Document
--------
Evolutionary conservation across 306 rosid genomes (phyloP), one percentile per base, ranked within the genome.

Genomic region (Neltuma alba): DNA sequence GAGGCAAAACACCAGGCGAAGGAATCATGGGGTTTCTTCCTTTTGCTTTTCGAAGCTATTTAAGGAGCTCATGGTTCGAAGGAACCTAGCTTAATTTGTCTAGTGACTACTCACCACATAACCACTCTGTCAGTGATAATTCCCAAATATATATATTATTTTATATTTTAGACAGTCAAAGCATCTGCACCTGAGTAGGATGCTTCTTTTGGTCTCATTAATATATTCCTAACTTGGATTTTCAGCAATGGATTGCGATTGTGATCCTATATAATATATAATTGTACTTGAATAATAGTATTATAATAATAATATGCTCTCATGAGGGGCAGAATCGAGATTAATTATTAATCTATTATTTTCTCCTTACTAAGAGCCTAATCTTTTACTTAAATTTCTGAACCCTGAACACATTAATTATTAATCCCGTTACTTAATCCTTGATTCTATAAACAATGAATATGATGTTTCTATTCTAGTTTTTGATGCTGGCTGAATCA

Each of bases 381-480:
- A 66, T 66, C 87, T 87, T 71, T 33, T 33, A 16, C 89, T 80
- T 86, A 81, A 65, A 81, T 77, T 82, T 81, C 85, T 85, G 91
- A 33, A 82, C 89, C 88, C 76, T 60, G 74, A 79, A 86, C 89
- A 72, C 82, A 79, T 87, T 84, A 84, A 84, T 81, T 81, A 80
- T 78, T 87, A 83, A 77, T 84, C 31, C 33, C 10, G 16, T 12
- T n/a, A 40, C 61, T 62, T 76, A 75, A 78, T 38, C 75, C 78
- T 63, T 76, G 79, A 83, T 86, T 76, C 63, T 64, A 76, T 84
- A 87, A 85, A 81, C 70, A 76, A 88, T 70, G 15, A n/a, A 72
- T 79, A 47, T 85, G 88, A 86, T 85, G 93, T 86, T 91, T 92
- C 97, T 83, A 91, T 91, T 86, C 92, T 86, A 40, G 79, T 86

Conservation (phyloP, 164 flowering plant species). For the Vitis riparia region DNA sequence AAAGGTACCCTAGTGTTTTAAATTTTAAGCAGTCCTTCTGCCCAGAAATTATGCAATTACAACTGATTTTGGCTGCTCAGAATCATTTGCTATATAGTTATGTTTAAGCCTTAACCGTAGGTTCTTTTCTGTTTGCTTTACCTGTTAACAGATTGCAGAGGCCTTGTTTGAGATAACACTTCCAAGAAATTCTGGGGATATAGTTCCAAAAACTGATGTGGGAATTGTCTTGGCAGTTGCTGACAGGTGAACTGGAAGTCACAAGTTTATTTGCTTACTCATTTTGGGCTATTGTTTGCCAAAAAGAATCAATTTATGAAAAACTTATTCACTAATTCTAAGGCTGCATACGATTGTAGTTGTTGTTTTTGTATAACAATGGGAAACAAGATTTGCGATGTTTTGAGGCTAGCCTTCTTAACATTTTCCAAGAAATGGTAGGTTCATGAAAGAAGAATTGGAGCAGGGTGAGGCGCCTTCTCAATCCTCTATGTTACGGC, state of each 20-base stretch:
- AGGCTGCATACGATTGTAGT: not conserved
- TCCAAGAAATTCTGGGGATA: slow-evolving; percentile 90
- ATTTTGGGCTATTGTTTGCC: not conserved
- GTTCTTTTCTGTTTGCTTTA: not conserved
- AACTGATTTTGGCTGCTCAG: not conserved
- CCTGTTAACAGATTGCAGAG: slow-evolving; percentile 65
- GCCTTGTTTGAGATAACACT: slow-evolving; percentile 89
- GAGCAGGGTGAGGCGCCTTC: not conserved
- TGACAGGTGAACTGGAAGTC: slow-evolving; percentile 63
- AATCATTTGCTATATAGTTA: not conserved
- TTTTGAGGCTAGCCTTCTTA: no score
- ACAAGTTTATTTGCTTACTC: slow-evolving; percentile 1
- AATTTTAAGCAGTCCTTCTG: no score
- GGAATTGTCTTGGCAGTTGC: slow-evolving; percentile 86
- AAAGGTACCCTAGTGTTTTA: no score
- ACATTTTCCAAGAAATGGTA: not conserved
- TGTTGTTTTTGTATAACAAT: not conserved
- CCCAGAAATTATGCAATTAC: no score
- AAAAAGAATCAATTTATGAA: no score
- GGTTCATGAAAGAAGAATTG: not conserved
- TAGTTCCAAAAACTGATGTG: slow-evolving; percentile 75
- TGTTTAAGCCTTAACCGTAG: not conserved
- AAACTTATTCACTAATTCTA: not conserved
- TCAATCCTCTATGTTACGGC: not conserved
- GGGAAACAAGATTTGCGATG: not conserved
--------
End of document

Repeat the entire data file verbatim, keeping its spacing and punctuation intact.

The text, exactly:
Evolutionary conservation across 306 rosid genomes (phyloP), one percentile per base, ranked within the genome.

Genomic region (Neltuma alba): DNA sequence GAGGCAAAACACCAGGCGAAGGAATCATGGGGTTTCTTCCTTTTGCTTTTCGAAGCTATTTAAGGAGCTCATGGTTCGAAGGAACCTAGCTTAATTTGTCTAGTGACTACTCACCACATAACCACTCTGTCAGTGATAATTCCCAAATATATATATTATTTTATATTTTAGACAGTCAAAGCATCTGCACCTGAGTAGGATGCTTCTTTTGGTCTCATTAATATATTCCTAACTTGGATTTTCAGCAATGGATTGCGATTGTGATCCTATATAATATATAATTGTACTTGAATAATAGTATTATAATAATAATATGCTCTCATGAGGGGCAGAATCGAGATTAATTATTAATCTATTATTTTCTCCTTACTAAGAGCCTAATCTTTTACTTAAATTTCTGAACCCTGAACACATTAATTATTAATCCCGTTACTTAATCCTTGATTCTATAAACAATGAATATGATGTTTCTATTCTAGTTTTTGATGCTGGCTGAATCA

Each of bases 381-480:
- A 66, T 66, C 87, T 87, T 71, T 33, T 33, A 16, C 89, T 80
- T 86, A 81, A 65, A 81, T 77, T 82, T 81, C 85, T 85, G 91
- A 33, A 82, C 89, C 88, C 76, T 60, G 74, A 79, A 86, C 89
- A 72, C 82, A 79, T 87, T 84, A 84, A 84, T 81, T 81, A 80
- T 78, T 87, A 83, A 77, T 84, C 31, C 33, C 10, G 16, T 12
- T n/a, A 40, C 61, T 62, T 76, A 75, A 78, T 38, C 75, C 78
- T 63, T 76, G 79, A 83, T 86, T 76, C 63, T 64, A 76, T 84
- A 87, A 85, A 81, C 70, A 76, A 88, T 70, G 15, A n/a, A 72
- T 79, A 47, T 85, G 88, A 86, T 85, G 93, T 86, T 91, T 92
- C 97, T 83, A 91, T 91, T 86, C 92, T 86, A 40, G 79, T 86

Conservation (phyloP, 164 flowering plant species). For the Vitis riparia region DNA sequence AAAGGTACCCTAGTGTTTTAAATTTTAAGCAGTCCTTCTGCCCAGAAATTATGCAATTACAACTGATTTTGGCTGCTCAGAATCATTTGCTATATAGTTATGTTTAAGCCTTAACCGTAGGTTCTTTTCTGTTTGCTTTACCTGTTAACAGATTGCAGAGGCCTTGTTTGAGATAACACTTCCAAGAAATTCTGGGGATATAGTTCCAAAAACTGATGTGGGAATTGTCTTGGCAGTTGCTGACAGGTGAACTGGAAGTCACAAGTTTATTTGCTTACTCATTTTGGGCTATTGTTTGCCAAAAAGAATCAATTTATGAAAAACTTATTCACTAATTCTAAGGCTGCATACGATTGTAGTTGTTGTTTTTGTATAACAATGGGAAACAAGATTTGCGATGTTTTGAGGCTAGCCTTCTTAACATTTTCCAAGAAATGGTAGGTTCATGAAAGAAGAATTGGAGCAGGGTGAGGCGCCTTCTCAATCCTCTATGTTACGGC, state of each 20-base stretch:
- AGGCTGCATACGATTGTAGT: not conserved
- TCCAAGAAATTCTGGGGATA: slow-evolving; percentile 90
- ATTTTGGGCTATTGTTTGCC: not conserved
- GTTCTTTTCTGTTTGCTTTA: not conserved
- AACTGATTTTGGCTGCTCAG: not conserved
- CCTGTTAACAGATTGCAGAG: slow-evolving; percentile 65
- GCCTTGTTTGAGATAACACT: slow-evolving; percentile 89
- GAGCAGGGTGAGGCGCCTTC: not conserved
- TGACAGGTGAACTGGAAGTC: slow-evolving; percentile 63
- AATCATTTGCTATATAGTTA: not conserved
- TTTTGAGGCTAGCCTTCTTA: no score
- ACAAGTTTATTTGCTTACTC: slow-evolving; percentile 1
- AATTTTAAGCAGTCCTTCTG: no score
- GGAATTGTCTTGGCAGTTGC: slow-evolving; percentile 86
- AAAGGTACCCTAGTGTTTTA: no score
- ACATTTTCCAAGAAATGGTA: not conserved
- TGTTGTTTTTGTATAACAAT: not conserved
- CCCAGAAATTATGCAATTAC: no score
- AAAAAGAATCAATTTATGAA: no score
- GGTTCATGAAAGAAGAATTG: not conserved
- TAGTTCCAAAAACTGATGTG: slow-evolving; percentile 75
- TGTTTAAGCCTTAACCGTAG: not conserved
- AAACTTATTCACTAATTCTA: not conserved
- TCAATCCTCTATGTTACGGC: not conserved
- GGGAAACAAGATTTGCGATG: not conserved